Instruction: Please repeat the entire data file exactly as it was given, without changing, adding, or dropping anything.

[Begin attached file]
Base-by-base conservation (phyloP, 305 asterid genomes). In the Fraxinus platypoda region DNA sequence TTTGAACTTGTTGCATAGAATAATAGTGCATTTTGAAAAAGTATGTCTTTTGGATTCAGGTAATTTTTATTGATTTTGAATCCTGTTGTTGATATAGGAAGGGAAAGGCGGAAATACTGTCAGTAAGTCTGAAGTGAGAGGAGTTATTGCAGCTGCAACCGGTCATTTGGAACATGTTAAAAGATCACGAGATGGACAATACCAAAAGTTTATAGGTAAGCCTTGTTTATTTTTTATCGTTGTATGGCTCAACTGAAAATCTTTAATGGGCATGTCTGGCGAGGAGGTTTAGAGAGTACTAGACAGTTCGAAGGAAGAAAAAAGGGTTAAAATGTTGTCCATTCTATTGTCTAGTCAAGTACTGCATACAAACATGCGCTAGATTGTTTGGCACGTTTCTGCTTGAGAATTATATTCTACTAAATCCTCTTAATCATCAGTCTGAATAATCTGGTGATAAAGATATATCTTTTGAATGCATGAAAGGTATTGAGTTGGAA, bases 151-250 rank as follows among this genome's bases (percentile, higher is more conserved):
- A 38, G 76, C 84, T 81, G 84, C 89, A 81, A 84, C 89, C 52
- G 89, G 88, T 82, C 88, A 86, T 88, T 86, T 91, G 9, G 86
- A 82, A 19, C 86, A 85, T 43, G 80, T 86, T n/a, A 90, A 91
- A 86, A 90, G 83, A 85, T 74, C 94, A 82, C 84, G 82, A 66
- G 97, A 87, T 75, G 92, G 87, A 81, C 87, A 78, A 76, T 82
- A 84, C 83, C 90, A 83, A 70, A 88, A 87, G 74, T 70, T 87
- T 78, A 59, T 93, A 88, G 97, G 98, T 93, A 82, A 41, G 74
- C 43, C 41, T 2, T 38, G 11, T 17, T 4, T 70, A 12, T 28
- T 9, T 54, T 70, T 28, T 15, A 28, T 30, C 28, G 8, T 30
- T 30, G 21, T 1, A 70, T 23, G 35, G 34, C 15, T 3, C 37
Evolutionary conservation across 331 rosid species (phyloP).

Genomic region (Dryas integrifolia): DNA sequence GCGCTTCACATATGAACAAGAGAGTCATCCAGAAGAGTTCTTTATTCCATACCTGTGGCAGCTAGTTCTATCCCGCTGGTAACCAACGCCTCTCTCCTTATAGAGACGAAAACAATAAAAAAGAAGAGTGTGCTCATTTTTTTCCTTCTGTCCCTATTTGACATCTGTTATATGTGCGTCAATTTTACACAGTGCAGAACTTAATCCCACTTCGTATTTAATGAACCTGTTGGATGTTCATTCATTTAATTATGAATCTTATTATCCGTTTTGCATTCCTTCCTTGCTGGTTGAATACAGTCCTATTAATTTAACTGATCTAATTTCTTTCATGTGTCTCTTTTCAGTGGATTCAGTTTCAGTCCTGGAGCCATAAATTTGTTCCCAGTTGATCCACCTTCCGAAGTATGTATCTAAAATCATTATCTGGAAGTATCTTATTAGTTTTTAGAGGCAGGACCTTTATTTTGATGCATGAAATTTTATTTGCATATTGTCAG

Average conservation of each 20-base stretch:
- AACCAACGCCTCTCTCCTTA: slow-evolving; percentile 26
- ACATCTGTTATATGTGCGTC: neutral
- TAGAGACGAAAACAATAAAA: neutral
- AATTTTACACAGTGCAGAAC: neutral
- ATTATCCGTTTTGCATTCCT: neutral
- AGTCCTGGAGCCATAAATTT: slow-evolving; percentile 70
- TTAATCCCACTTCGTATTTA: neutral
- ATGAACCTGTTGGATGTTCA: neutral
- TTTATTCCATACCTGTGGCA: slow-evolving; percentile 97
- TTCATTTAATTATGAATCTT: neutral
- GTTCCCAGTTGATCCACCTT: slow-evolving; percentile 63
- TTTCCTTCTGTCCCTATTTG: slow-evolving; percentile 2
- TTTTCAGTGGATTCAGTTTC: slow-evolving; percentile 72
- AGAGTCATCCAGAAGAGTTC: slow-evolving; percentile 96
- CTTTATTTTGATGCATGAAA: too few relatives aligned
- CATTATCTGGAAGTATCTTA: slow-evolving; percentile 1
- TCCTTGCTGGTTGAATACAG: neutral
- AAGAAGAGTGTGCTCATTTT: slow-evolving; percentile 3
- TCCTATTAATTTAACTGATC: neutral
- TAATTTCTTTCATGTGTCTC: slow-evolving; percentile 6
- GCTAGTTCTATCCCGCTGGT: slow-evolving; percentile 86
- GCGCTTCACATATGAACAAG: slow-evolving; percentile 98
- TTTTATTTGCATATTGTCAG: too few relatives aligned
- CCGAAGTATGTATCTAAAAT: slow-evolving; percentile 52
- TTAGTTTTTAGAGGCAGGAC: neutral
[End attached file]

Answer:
Base-by-base conservation (phyloP, 305 asterid genomes). In the Fraxinus platypoda region DNA sequence TTTGAACTTGTTGCATAGAATAATAGTGCATTTTGAAAAAGTATGTCTTTTGGATTCAGGTAATTTTTATTGATTTTGAATCCTGTTGTTGATATAGGAAGGGAAAGGCGGAAATACTGTCAGTAAGTCTGAAGTGAGAGGAGTTATTGCAGCTGCAACCGGTCATTTGGAACATGTTAAAAGATCACGAGATGGACAATACCAAAAGTTTATAGGTAAGCCTTGTTTATTTTTTATCGTTGTATGGCTCAACTGAAAATCTTTAATGGGCATGTCTGGCGAGGAGGTTTAGAGAGTACTAGACAGTTCGAAGGAAGAAAAAAGGGTTAAAATGTTGTCCATTCTATTGTCTAGTCAAGTACTGCATACAAACATGCGCTAGATTGTTTGGCACGTTTCTGCTTGAGAATTATATTCTACTAAATCCTCTTAATCATCAGTCTGAATAATCTGGTGATAAAGATATATCTTTTGAATGCATGAAAGGTATTGAGTTGGAA, bases 151-250 rank as follows among this genome's bases (percentile, higher is more conserved):
- A 38, G 76, C 84, T 81, G 84, C 89, A 81, A 84, C 89, C 52
- G 89, G 88, T 82, C 88, A 86, T 88, T 86, T 91, G 9, G 86
- A 82, A 19, C 86, A 85, T 43, G 80, T 86, T n/a, A 90, A 91
- A 86, A 90, G 83, A 85, T 74, C 94, A 82, C 84, G 82, A 66
- G 97, A 87, T 75, G 92, G 87, A 81, C 87, A 78, A 76, T 82
- A 84, C 83, C 90, A 83, A 70, A 88, A 87, G 74, T 70, T 87
- T 78, A 59, T 93, A 88, G 97, G 98, T 93, A 82, A 41, G 74
- C 43, C 41, T 2, T 38, G 11, T 17, T 4, T 70, A 12, T 28
- T 9, T 54, T 70, T 28, T 15, A 28, T 30, C 28, G 8, T 30
- T 30, G 21, T 1, A 70, T 23, G 35, G 34, C 15, T 3, C 37
Evolutionary conservation across 331 rosid species (phyloP).

Genomic region (Dryas integrifolia): DNA sequence GCGCTTCACATATGAACAAGAGAGTCATCCAGAAGAGTTCTTTATTCCATACCTGTGGCAGCTAGTTCTATCCCGCTGGTAACCAACGCCTCTCTCCTTATAGAGACGAAAACAATAAAAAAGAAGAGTGTGCTCATTTTTTTCCTTCTGTCCCTATTTGACATCTGTTATATGTGCGTCAATTTTACACAGTGCAGAACTTAATCCCACTTCGTATTTAATGAACCTGTTGGATGTTCATTCATTTAATTATGAATCTTATTATCCGTTTTGCATTCCTTCCTTGCTGGTTGAATACAGTCCTATTAATTTAACTGATCTAATTTCTTTCATGTGTCTCTTTTCAGTGGATTCAGTTTCAGTCCTGGAGCCATAAATTTGTTCCCAGTTGATCCACCTTCCGAAGTATGTATCTAAAATCATTATCTGGAAGTATCTTATTAGTTTTTAGAGGCAGGACCTTTATTTTGATGCATGAAATTTTATTTGCATATTGTCAG

Average conservation of each 20-base stretch:
- AACCAACGCCTCTCTCCTTA: slow-evolving; percentile 26
- ACATCTGTTATATGTGCGTC: neutral
- TAGAGACGAAAACAATAAAA: neutral
- AATTTTACACAGTGCAGAAC: neutral
- ATTATCCGTTTTGCATTCCT: neutral
- AGTCCTGGAGCCATAAATTT: slow-evolving; percentile 70
- TTAATCCCACTTCGTATTTA: neutral
- ATGAACCTGTTGGATGTTCA: neutral
- TTTATTCCATACCTGTGGCA: slow-evolving; percentile 97
- TTCATTTAATTATGAATCTT: neutral
- GTTCCCAGTTGATCCACCTT: slow-evolving; percentile 63
- TTTCCTTCTGTCCCTATTTG: slow-evolving; percentile 2
- TTTTCAGTGGATTCAGTTTC: slow-evolving; percentile 72
- AGAGTCATCCAGAAGAGTTC: slow-evolving; percentile 96
- CTTTATTTTGATGCATGAAA: too few relatives aligned
- CATTATCTGGAAGTATCTTA: slow-evolving; percentile 1
- TCCTTGCTGGTTGAATACAG: neutral
- AAGAAGAGTGTGCTCATTTT: slow-evolving; percentile 3
- TCCTATTAATTTAACTGATC: neutral
- TAATTTCTTTCATGTGTCTC: slow-evolving; percentile 6
- GCTAGTTCTATCCCGCTGGT: slow-evolving; percentile 86
- GCGCTTCACATATGAACAAG: slow-evolving; percentile 98
- TTTTATTTGCATATTGTCAG: too few relatives aligned
- CCGAAGTATGTATCTAAAAT: slow-evolving; percentile 52
- TTAGTTTTTAGAGGCAGGAC: neutral